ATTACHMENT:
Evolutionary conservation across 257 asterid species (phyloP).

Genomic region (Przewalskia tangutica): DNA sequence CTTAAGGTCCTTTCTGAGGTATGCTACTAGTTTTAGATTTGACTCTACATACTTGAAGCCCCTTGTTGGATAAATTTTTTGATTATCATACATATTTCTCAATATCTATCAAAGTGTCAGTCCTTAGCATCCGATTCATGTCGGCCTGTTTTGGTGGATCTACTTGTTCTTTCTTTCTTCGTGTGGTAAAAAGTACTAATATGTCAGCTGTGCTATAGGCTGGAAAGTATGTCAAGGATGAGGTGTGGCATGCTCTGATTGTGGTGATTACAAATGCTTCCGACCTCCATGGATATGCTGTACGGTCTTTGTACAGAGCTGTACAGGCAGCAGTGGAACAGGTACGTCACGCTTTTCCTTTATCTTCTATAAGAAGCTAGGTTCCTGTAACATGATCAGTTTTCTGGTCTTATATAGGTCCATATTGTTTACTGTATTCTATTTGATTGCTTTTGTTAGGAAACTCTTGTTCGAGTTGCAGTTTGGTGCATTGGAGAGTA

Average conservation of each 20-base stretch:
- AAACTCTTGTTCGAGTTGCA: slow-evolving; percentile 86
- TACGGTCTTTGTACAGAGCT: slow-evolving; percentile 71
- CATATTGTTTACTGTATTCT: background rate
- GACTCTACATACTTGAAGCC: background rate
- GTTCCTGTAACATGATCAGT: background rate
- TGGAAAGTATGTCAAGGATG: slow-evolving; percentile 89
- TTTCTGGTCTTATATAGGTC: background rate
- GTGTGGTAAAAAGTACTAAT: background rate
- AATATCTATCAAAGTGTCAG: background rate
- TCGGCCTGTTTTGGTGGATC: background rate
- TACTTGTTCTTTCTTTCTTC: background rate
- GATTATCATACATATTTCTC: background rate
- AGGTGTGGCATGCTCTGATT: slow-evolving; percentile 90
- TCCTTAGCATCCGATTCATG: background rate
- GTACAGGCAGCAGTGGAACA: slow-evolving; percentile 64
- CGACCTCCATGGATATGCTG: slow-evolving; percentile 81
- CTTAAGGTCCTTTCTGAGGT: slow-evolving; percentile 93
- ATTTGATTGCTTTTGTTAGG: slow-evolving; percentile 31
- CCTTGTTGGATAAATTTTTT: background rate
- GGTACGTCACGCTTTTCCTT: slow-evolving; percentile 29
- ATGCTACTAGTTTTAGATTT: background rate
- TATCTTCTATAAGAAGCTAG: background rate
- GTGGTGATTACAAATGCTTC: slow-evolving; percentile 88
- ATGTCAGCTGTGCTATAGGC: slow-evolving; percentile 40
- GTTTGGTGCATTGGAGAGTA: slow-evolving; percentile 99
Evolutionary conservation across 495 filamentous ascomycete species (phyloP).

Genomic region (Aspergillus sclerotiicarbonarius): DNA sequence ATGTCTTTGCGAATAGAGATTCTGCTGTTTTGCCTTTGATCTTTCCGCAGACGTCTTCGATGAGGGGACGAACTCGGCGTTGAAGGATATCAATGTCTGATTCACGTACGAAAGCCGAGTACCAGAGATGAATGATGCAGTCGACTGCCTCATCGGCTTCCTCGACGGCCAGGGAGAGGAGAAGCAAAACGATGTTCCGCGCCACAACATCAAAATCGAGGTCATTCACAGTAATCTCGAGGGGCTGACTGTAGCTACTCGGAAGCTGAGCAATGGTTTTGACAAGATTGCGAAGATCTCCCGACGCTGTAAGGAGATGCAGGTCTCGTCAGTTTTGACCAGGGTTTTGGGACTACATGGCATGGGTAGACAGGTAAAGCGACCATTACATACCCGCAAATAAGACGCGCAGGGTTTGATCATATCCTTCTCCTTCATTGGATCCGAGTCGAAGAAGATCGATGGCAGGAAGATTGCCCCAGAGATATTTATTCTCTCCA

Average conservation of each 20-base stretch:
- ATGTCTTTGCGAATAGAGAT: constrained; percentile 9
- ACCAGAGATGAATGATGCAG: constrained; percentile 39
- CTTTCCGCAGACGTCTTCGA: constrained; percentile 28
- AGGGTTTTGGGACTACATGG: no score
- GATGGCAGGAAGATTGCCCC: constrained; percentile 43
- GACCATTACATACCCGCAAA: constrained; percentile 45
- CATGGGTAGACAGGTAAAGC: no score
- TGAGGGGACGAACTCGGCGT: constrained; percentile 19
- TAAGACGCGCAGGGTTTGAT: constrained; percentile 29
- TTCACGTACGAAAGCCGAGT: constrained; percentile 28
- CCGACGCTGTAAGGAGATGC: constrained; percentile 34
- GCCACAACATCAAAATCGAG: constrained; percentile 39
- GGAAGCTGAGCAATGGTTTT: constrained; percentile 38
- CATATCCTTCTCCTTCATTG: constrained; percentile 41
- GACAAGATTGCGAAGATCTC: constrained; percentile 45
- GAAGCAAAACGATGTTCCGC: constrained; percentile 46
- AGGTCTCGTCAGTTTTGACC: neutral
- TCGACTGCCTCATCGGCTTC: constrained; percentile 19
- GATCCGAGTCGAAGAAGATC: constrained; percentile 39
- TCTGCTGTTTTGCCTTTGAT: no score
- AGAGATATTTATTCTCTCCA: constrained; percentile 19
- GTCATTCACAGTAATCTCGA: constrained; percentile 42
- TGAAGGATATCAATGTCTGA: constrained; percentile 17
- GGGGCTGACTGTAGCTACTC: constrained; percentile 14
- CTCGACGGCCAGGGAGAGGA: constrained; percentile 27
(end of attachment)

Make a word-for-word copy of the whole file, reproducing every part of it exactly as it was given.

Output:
Evolutionary conservation across 257 asterid species (phyloP).

Genomic region (Przewalskia tangutica): DNA sequence CTTAAGGTCCTTTCTGAGGTATGCTACTAGTTTTAGATTTGACTCTACATACTTGAAGCCCCTTGTTGGATAAATTTTTTGATTATCATACATATTTCTCAATATCTATCAAAGTGTCAGTCCTTAGCATCCGATTCATGTCGGCCTGTTTTGGTGGATCTACTTGTTCTTTCTTTCTTCGTGTGGTAAAAAGTACTAATATGTCAGCTGTGCTATAGGCTGGAAAGTATGTCAAGGATGAGGTGTGGCATGCTCTGATTGTGGTGATTACAAATGCTTCCGACCTCCATGGATATGCTGTACGGTCTTTGTACAGAGCTGTACAGGCAGCAGTGGAACAGGTACGTCACGCTTTTCCTTTATCTTCTATAAGAAGCTAGGTTCCTGTAACATGATCAGTTTTCTGGTCTTATATAGGTCCATATTGTTTACTGTATTCTATTTGATTGCTTTTGTTAGGAAACTCTTGTTCGAGTTGCAGTTTGGTGCATTGGAGAGTA

Average conservation of each 20-base stretch:
- AAACTCTTGTTCGAGTTGCA: slow-evolving; percentile 86
- TACGGTCTTTGTACAGAGCT: slow-evolving; percentile 71
- CATATTGTTTACTGTATTCT: background rate
- GACTCTACATACTTGAAGCC: background rate
- GTTCCTGTAACATGATCAGT: background rate
- TGGAAAGTATGTCAAGGATG: slow-evolving; percentile 89
- TTTCTGGTCTTATATAGGTC: background rate
- GTGTGGTAAAAAGTACTAAT: background rate
- AATATCTATCAAAGTGTCAG: background rate
- TCGGCCTGTTTTGGTGGATC: background rate
- TACTTGTTCTTTCTTTCTTC: background rate
- GATTATCATACATATTTCTC: background rate
- AGGTGTGGCATGCTCTGATT: slow-evolving; percentile 90
- TCCTTAGCATCCGATTCATG: background rate
- GTACAGGCAGCAGTGGAACA: slow-evolving; percentile 64
- CGACCTCCATGGATATGCTG: slow-evolving; percentile 81
- CTTAAGGTCCTTTCTGAGGT: slow-evolving; percentile 93
- ATTTGATTGCTTTTGTTAGG: slow-evolving; percentile 31
- CCTTGTTGGATAAATTTTTT: background rate
- GGTACGTCACGCTTTTCCTT: slow-evolving; percentile 29
- ATGCTACTAGTTTTAGATTT: background rate
- TATCTTCTATAAGAAGCTAG: background rate
- GTGGTGATTACAAATGCTTC: slow-evolving; percentile 88
- ATGTCAGCTGTGCTATAGGC: slow-evolving; percentile 40
- GTTTGGTGCATTGGAGAGTA: slow-evolving; percentile 99
Evolutionary conservation across 495 filamentous ascomycete species (phyloP).

Genomic region (Aspergillus sclerotiicarbonarius): DNA sequence ATGTCTTTGCGAATAGAGATTCTGCTGTTTTGCCTTTGATCTTTCCGCAGACGTCTTCGATGAGGGGACGAACTCGGCGTTGAAGGATATCAATGTCTGATTCACGTACGAAAGCCGAGTACCAGAGATGAATGATGCAGTCGACTGCCTCATCGGCTTCCTCGACGGCCAGGGAGAGGAGAAGCAAAACGATGTTCCGCGCCACAACATCAAAATCGAGGTCATTCACAGTAATCTCGAGGGGCTGACTGTAGCTACTCGGAAGCTGAGCAATGGTTTTGACAAGATTGCGAAGATCTCCCGACGCTGTAAGGAGATGCAGGTCTCGTCAGTTTTGACCAGGGTTTTGGGACTACATGGCATGGGTAGACAGGTAAAGCGACCATTACATACCCGCAAATAAGACGCGCAGGGTTTGATCATATCCTTCTCCTTCATTGGATCCGAGTCGAAGAAGATCGATGGCAGGAAGATTGCCCCAGAGATATTTATTCTCTCCA

Average conservation of each 20-base stretch:
- ATGTCTTTGCGAATAGAGAT: constrained; percentile 9
- ACCAGAGATGAATGATGCAG: constrained; percentile 39
- CTTTCCGCAGACGTCTTCGA: constrained; percentile 28
- AGGGTTTTGGGACTACATGG: no score
- GATGGCAGGAAGATTGCCCC: constrained; percentile 43
- GACCATTACATACCCGCAAA: constrained; percentile 45
- CATGGGTAGACAGGTAAAGC: no score
- TGAGGGGACGAACTCGGCGT: constrained; percentile 19
- TAAGACGCGCAGGGTTTGAT: constrained; percentile 29
- TTCACGTACGAAAGCCGAGT: constrained; percentile 28
- CCGACGCTGTAAGGAGATGC: constrained; percentile 34
- GCCACAACATCAAAATCGAG: constrained; percentile 39
- GGAAGCTGAGCAATGGTTTT: constrained; percentile 38
- CATATCCTTCTCCTTCATTG: constrained; percentile 41
- GACAAGATTGCGAAGATCTC: constrained; percentile 45
- GAAGCAAAACGATGTTCCGC: constrained; percentile 46
- AGGTCTCGTCAGTTTTGACC: neutral
- TCGACTGCCTCATCGGCTTC: constrained; percentile 19
- GATCCGAGTCGAAGAAGATC: constrained; percentile 39
- TCTGCTGTTTTGCCTTTGAT: no score
- AGAGATATTTATTCTCTCCA: constrained; percentile 19
- GTCATTCACAGTAATCTCGA: constrained; percentile 42
- TGAAGGATATCAATGTCTGA: constrained; percentile 17
- GGGGCTGACTGTAGCTACTC: constrained; percentile 14
- CTCGACGGCCAGGGAGAGGA: constrained; percentile 27